Searching for meaning in the deaths of innocents

Using cold logic to explain the killings of civilians is an attempt to deaden our emotions and detach us from inexplicable tragedy.

By Jake Meth

Searching for meaning in the deaths of innocents
A girl holds a candle next to a photo of 3-year-old Ranan Yousef Arafat, who was killed by Israeli airstrikes in Gaza, as Palestinians gathered in Bethlehem’s Manger Square to mourn the victims of Israeli military strikes and to call for an end to the escalation of violence, November 17, 2012.

When I was younger, I always hoped that my older self would have a great explanation for why innocent civilians kept getting killed in violent conflicts. But as Israel began another air campaign against the Gaza Strip last week, I suddenly realized that this explanation for which I had waited so long was nowhere to be found.

I was 15 when the U.S. invaded Iraq, when it seemed as if every other headline in the New York Times contained a double-digit number and the word “killed.” And there were pictures, too, ugly pictures of death. At roughly the same time, the Second Intifada was raging, with Palestinian suicide bombings and Israeli reprisals filling the news. All of this violence in a far away part of the world was mixing together in my mind. I saw many pictures of dead people — maybe they were Iraqis, or Palestinians, or Israelis — and almost no pictures of dead Americans. As an impressionable teenager attempting to understand these disturbing and confusing images, I needed a comforting answer.

“They must have done something to deserve it,” I would tell myself. “That child shouldn’t have been in harm’s way in the first place. And what horrible parents he has, to leave him in danger like that!” The hardship of living as a refugee, the perils and occasional impossibility of traversing hostile borders, the potential for being captured by human traffickers — these were tangential considerations. I had to make sense of this unfamiliar world, where someone could become a casualty of war on the way to the grocery store. I was horrified by the deaths, but I didn’t know where to lay the blame. So I assigned it the easiest targets I could find: the dead themselves.

I had my doubts. As a disaffected, budding left-winger under George W. Bush, I was against the Iraq War. But I opposed it because our greedy president was out for oil, or to finish his daddy’s war, or because he was simply stupid — not because so many Iraqis and Americans were dying. I understood the Israeli conflict less, but older people would reassure me that Israel was doing what it had to do to protect itself. I was anxious for the day I would be satisfied by such a statement.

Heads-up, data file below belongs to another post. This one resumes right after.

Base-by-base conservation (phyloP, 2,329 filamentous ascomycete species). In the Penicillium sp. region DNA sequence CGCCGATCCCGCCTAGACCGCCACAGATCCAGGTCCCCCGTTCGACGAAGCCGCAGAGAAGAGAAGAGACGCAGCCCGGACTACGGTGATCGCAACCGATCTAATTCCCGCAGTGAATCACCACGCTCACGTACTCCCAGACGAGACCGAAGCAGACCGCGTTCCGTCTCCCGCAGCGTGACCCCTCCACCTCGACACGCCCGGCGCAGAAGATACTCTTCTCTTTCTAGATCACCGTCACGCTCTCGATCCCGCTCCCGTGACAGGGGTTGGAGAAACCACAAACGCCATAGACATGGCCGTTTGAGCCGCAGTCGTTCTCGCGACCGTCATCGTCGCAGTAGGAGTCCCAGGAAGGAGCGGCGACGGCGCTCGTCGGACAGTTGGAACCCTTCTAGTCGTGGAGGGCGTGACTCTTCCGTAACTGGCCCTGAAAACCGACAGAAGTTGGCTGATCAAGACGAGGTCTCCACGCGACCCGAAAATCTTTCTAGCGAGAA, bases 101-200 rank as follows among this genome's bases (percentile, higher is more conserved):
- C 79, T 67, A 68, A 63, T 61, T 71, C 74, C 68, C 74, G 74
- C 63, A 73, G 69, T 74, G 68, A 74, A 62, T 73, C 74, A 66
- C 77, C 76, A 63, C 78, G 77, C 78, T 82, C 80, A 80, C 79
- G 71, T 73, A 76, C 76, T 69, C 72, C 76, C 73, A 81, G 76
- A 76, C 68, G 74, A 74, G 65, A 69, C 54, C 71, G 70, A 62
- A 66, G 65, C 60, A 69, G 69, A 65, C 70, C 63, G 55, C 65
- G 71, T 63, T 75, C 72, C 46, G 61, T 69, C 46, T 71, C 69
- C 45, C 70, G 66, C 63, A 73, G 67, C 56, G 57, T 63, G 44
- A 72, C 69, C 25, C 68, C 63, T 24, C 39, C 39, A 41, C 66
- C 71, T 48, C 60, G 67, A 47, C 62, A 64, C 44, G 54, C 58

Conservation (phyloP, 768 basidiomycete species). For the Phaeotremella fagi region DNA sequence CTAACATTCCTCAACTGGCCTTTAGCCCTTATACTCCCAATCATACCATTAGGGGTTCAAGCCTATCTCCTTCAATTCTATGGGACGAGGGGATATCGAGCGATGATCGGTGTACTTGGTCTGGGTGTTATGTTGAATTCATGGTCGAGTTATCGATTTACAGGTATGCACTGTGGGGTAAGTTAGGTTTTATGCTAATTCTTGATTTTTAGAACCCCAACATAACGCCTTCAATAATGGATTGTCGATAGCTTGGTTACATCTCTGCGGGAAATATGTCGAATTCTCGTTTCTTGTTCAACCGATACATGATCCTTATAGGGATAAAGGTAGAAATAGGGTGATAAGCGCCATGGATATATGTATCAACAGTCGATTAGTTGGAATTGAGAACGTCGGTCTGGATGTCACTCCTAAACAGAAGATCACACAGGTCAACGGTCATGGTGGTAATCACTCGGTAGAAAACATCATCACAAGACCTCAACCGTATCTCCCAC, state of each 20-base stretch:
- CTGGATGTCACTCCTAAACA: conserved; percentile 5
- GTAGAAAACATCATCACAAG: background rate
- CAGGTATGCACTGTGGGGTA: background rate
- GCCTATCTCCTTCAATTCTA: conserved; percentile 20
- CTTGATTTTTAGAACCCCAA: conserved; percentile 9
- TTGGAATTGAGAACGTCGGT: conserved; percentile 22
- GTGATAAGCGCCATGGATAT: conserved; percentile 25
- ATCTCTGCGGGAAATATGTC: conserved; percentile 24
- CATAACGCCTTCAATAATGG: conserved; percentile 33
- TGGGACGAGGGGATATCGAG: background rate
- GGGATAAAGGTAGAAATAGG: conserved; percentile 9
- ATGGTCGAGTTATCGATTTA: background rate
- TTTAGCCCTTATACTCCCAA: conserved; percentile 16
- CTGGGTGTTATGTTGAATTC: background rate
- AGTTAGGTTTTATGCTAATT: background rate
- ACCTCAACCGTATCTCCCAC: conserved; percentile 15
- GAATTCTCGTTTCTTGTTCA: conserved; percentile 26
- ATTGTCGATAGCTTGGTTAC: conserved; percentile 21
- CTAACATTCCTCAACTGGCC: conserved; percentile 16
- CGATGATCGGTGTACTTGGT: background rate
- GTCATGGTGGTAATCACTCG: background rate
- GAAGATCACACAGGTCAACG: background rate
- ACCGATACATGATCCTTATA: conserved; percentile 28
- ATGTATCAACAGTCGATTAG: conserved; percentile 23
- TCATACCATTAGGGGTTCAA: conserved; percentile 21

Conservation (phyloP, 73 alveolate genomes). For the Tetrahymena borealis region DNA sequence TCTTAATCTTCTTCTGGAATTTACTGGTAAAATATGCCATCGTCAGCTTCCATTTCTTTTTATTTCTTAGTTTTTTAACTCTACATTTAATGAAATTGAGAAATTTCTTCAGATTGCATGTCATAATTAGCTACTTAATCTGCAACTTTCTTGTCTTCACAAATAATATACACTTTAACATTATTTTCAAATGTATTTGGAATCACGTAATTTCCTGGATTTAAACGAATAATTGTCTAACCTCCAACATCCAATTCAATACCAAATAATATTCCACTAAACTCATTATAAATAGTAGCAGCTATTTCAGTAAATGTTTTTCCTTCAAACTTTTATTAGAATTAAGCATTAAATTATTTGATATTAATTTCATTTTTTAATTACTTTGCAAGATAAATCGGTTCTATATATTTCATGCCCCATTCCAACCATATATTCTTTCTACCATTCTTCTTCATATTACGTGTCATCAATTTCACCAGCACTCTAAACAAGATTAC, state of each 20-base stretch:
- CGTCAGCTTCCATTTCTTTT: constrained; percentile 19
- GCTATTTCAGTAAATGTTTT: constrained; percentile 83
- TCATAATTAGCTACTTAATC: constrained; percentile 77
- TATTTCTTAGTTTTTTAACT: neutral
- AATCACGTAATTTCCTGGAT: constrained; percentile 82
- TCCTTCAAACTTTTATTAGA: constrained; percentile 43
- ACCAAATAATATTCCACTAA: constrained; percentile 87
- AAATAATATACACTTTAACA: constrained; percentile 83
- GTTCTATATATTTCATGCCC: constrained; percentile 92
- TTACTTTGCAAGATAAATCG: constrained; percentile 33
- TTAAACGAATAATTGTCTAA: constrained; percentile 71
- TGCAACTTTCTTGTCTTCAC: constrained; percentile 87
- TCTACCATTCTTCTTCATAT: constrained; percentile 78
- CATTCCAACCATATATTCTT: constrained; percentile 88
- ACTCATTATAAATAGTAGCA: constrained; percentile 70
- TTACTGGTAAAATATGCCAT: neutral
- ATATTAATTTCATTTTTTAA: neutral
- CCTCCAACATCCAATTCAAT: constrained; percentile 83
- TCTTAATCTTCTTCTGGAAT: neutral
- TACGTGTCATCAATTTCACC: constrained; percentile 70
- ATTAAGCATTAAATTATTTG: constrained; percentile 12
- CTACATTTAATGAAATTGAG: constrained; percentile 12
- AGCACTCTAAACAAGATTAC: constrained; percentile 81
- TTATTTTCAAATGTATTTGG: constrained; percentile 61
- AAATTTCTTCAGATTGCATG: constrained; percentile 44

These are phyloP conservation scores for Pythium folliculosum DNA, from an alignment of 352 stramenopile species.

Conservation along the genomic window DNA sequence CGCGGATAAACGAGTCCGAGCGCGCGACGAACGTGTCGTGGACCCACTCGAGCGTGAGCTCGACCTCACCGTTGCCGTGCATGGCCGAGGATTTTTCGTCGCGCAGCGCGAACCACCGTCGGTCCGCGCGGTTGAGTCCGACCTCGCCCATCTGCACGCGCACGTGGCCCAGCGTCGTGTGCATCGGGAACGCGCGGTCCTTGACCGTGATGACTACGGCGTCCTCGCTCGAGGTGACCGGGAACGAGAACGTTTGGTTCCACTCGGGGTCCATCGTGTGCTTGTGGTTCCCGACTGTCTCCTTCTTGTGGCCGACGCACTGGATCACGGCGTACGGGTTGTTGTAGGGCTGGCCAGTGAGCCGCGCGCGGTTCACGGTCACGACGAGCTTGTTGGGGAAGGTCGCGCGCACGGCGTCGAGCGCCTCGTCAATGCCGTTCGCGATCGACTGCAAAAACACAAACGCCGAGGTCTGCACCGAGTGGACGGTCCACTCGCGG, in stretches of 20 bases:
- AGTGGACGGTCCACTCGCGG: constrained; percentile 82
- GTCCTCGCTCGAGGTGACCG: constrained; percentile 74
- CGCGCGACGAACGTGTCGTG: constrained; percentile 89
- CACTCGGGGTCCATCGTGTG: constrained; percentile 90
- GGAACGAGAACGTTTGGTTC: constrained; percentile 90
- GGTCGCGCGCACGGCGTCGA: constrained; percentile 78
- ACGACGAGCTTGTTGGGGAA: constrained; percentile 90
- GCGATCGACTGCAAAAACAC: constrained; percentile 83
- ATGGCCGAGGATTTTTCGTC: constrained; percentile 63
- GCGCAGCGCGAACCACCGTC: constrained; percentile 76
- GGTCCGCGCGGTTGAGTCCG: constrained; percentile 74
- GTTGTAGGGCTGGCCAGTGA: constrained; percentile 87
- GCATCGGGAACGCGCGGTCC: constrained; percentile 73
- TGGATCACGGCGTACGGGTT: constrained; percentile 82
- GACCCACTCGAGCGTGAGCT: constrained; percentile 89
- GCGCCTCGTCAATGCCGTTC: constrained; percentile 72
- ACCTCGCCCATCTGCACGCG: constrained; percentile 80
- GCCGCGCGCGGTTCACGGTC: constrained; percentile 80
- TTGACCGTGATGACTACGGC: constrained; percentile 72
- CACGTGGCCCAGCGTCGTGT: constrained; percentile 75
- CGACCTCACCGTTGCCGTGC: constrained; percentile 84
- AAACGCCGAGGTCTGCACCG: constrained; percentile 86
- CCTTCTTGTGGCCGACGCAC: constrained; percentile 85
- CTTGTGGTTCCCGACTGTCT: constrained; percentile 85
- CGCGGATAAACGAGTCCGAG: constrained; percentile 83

Last Thursday, a day after Israel initiated its military operation, Israeli Prime Minister Benjamin Netanyahu said during a televised news conference that Israel “will continue to do everything in its power to avoid civilian casualties.” But it clearly has not. On Sunday afternoon, an Israeli airstrike destroyed the home of Gaza’s Dalou family, killing 12 in the conflict’s deadliest attack. An Israeli military spokesperson described the strike as an accident, saying the real target had been a dangerous militant from the same neighborhood. As of noon Wednesday, the Hamas health ministry estimated that 140 Palestinians had been killed and over a thousand injured in the conflict, the majority of them non-combatants.

The first line of a Jerusalem Post story a day after the Dalou tragedy read: “Israel’s air strike on Sunday of the Dalu family is a public relations disaster.” Pouring such cold logic onto an inexplicable tragedy attempts to deaden our emotions, and detach us from the horrific images we see and indigestible casualty numbers we read. We are expected to accept these deaths as collateral damage in a larger Israeli effort to achieve security for its citizens. But for me, the image of the dead little boy being carried to his grave is no longer an abstraction; he looks far too much like the abandoned boys with dirty feet roaming the streets of downtown Cairo. I think of how my teenage self would react to this image, and I remember his doubt that he would ever find a sufficient explanation to something he found so inexplicable. I wonder if he knew, even then, that the answer would never come.

Jake Meth is a freelance journalist and copy editor at Egypt Independent, an English-language publication based in Cairo. His work has appeared in that publication, and he has also contributed to World Politics Review, The Times of India and BBC Radio.